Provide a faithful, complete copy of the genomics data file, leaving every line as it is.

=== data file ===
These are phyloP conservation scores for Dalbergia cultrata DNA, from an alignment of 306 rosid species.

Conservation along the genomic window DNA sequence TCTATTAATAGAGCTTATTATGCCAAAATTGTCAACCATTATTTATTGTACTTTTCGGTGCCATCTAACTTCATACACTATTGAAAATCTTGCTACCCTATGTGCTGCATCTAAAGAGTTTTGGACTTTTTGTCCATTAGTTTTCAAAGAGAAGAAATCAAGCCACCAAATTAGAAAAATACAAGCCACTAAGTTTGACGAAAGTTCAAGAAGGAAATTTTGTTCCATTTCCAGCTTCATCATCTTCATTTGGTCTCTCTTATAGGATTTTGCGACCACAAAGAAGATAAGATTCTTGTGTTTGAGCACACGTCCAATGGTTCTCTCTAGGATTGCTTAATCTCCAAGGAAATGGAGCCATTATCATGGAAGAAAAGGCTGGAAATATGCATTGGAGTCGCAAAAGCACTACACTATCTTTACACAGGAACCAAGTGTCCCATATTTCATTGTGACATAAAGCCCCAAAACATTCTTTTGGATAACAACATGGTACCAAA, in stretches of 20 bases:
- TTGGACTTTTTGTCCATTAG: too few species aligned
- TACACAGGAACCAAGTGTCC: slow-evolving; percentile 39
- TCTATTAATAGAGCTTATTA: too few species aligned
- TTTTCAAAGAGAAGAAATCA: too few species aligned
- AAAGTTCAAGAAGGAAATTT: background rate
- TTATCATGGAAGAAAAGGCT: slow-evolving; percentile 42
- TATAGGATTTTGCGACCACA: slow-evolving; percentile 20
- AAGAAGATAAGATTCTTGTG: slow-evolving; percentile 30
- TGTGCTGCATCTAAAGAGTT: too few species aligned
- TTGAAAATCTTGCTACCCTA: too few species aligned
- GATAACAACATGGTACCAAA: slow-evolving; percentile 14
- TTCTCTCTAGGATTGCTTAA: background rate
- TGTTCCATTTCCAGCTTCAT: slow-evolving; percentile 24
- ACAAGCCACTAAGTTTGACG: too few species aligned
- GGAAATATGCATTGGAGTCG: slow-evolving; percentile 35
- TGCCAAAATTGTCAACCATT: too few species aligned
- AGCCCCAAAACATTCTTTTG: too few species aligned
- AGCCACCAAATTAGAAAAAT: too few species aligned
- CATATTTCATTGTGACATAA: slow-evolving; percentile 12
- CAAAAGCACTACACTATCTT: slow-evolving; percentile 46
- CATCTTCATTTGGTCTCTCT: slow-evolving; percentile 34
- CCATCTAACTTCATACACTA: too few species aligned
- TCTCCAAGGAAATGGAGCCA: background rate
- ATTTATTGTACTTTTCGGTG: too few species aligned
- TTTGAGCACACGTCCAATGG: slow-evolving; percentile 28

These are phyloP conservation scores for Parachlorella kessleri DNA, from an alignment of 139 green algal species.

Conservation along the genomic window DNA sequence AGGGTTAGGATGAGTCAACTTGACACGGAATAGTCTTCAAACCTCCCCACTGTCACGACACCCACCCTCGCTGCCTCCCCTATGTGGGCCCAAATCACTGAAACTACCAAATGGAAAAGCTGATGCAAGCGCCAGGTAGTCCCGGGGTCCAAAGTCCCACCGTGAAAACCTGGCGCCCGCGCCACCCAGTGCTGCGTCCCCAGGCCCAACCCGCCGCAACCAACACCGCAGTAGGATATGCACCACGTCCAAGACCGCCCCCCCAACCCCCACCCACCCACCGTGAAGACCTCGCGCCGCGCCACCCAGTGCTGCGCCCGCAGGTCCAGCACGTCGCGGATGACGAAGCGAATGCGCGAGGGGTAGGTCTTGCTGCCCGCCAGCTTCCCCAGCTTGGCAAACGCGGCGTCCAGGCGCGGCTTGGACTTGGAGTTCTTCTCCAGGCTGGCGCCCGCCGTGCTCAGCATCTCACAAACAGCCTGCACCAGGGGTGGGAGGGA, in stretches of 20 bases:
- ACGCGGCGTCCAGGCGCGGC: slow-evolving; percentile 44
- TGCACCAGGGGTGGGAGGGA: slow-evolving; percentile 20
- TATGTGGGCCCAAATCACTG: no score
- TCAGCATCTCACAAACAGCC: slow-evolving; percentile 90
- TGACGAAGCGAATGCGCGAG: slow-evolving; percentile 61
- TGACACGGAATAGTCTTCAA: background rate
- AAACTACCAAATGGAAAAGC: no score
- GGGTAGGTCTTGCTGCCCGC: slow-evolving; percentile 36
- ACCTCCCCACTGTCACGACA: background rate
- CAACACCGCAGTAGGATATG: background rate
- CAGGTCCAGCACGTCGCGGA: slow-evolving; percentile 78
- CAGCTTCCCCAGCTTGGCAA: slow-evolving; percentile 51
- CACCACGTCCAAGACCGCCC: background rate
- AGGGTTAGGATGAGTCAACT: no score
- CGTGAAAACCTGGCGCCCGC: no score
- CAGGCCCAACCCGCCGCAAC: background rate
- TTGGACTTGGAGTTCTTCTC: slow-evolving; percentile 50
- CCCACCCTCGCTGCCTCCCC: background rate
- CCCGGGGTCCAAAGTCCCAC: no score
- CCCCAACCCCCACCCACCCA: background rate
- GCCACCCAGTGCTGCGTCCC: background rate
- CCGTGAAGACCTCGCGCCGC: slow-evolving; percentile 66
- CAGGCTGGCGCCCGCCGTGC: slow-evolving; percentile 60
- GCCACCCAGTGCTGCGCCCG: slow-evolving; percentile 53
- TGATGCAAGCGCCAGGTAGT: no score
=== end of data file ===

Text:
These are phyloP conservation scores for Dalbergia cultrata DNA, from an alignment of 306 rosid species.

Conservation along the genomic window DNA sequence TCTATTAATAGAGCTTATTATGCCAAAATTGTCAACCATTATTTATTGTACTTTTCGGTGCCATCTAACTTCATACACTATTGAAAATCTTGCTACCCTATGTGCTGCATCTAAAGAGTTTTGGACTTTTTGTCCATTAGTTTTCAAAGAGAAGAAATCAAGCCACCAAATTAGAAAAATACAAGCCACTAAGTTTGACGAAAGTTCAAGAAGGAAATTTTGTTCCATTTCCAGCTTCATCATCTTCATTTGGTCTCTCTTATAGGATTTTGCGACCACAAAGAAGATAAGATTCTTGTGTTTGAGCACACGTCCAATGGTTCTCTCTAGGATTGCTTAATCTCCAAGGAAATGGAGCCATTATCATGGAAGAAAAGGCTGGAAATATGCATTGGAGTCGCAAAAGCACTACACTATCTTTACACAGGAACCAAGTGTCCCATATTTCATTGTGACATAAAGCCCCAAAACATTCTTTTGGATAACAACATGGTACCAAA, in stretches of 20 bases:
- TTGGACTTTTTGTCCATTAG: too few species aligned
- TACACAGGAACCAAGTGTCC: slow-evolving; percentile 39
- TCTATTAATAGAGCTTATTA: too few species aligned
- TTTTCAAAGAGAAGAAATCA: too few species aligned
- AAAGTTCAAGAAGGAAATTT: background rate
- TTATCATGGAAGAAAAGGCT: slow-evolving; percentile 42
- TATAGGATTTTGCGACCACA: slow-evolving; percentile 20
- AAGAAGATAAGATTCTTGTG: slow-evolving; percentile 30
- TGTGCTGCATCTAAAGAGTT: too few species aligned
- TTGAAAATCTTGCTACCCTA: too few species aligned
- GATAACAACATGGTACCAAA: slow-evolving; percentile 14
- TTCTCTCTAGGATTGCTTAA: background rate
- TGTTCCATTTCCAGCTTCAT: slow-evolving; percentile 24
- ACAAGCCACTAAGTTTGACG: too few species aligned
- GGAAATATGCATTGGAGTCG: slow-evolving; percentile 35
- TGCCAAAATTGTCAACCATT: too few species aligned
- AGCCCCAAAACATTCTTTTG: too few species aligned
- AGCCACCAAATTAGAAAAAT: too few species aligned
- CATATTTCATTGTGACATAA: slow-evolving; percentile 12
- CAAAAGCACTACACTATCTT: slow-evolving; percentile 46
- CATCTTCATTTGGTCTCTCT: slow-evolving; percentile 34
- CCATCTAACTTCATACACTA: too few species aligned
- TCTCCAAGGAAATGGAGCCA: background rate
- ATTTATTGTACTTTTCGGTG: too few species aligned
- TTTGAGCACACGTCCAATGG: slow-evolving; percentile 28

These are phyloP conservation scores for Parachlorella kessleri DNA, from an alignment of 139 green algal species.

Conservation along the genomic window DNA sequence AGGGTTAGGATGAGTCAACTTGACACGGAATAGTCTTCAAACCTCCCCACTGTCACGACACCCACCCTCGCTGCCTCCCCTATGTGGGCCCAAATCACTGAAACTACCAAATGGAAAAGCTGATGCAAGCGCCAGGTAGTCCCGGGGTCCAAAGTCCCACCGTGAAAACCTGGCGCCCGCGCCACCCAGTGCTGCGTCCCCAGGCCCAACCCGCCGCAACCAACACCGCAGTAGGATATGCACCACGTCCAAGACCGCCCCCCCAACCCCCACCCACCCACCGTGAAGACCTCGCGCCGCGCCACCCAGTGCTGCGCCCGCAGGTCCAGCACGTCGCGGATGACGAAGCGAATGCGCGAGGGGTAGGTCTTGCTGCCCGCCAGCTTCCCCAGCTTGGCAAACGCGGCGTCCAGGCGCGGCTTGGACTTGGAGTTCTTCTCCAGGCTGGCGCCCGCCGTGCTCAGCATCTCACAAACAGCCTGCACCAGGGGTGGGAGGGA, in stretches of 20 bases:
- ACGCGGCGTCCAGGCGCGGC: slow-evolving; percentile 44
- TGCACCAGGGGTGGGAGGGA: slow-evolving; percentile 20
- TATGTGGGCCCAAATCACTG: no score
- TCAGCATCTCACAAACAGCC: slow-evolving; percentile 90
- TGACGAAGCGAATGCGCGAG: slow-evolving; percentile 61
- TGACACGGAATAGTCTTCAA: background rate
- AAACTACCAAATGGAAAAGC: no score
- GGGTAGGTCTTGCTGCCCGC: slow-evolving; percentile 36
- ACCTCCCCACTGTCACGACA: background rate
- CAACACCGCAGTAGGATATG: background rate
- CAGGTCCAGCACGTCGCGGA: slow-evolving; percentile 78
- CAGCTTCCCCAGCTTGGCAA: slow-evolving; percentile 51
- CACCACGTCCAAGACCGCCC: background rate
- AGGGTTAGGATGAGTCAACT: no score
- CGTGAAAACCTGGCGCCCGC: no score
- CAGGCCCAACCCGCCGCAAC: background rate
- TTGGACTTGGAGTTCTTCTC: slow-evolving; percentile 50
- CCCACCCTCGCTGCCTCCCC: background rate
- CCCGGGGTCCAAAGTCCCAC: no score
- CCCCAACCCCCACCCACCCA: background rate
- GCCACCCAGTGCTGCGTCCC: background rate
- CCGTGAAGACCTCGCGCCGC: slow-evolving; percentile 66
- CAGGCTGGCGCCCGCCGTGC: slow-evolving; percentile 60
- GCCACCCAGTGCTGCGCCCG: slow-evolving; percentile 53
- TGATGCAAGCGCCAGGTAGT: no score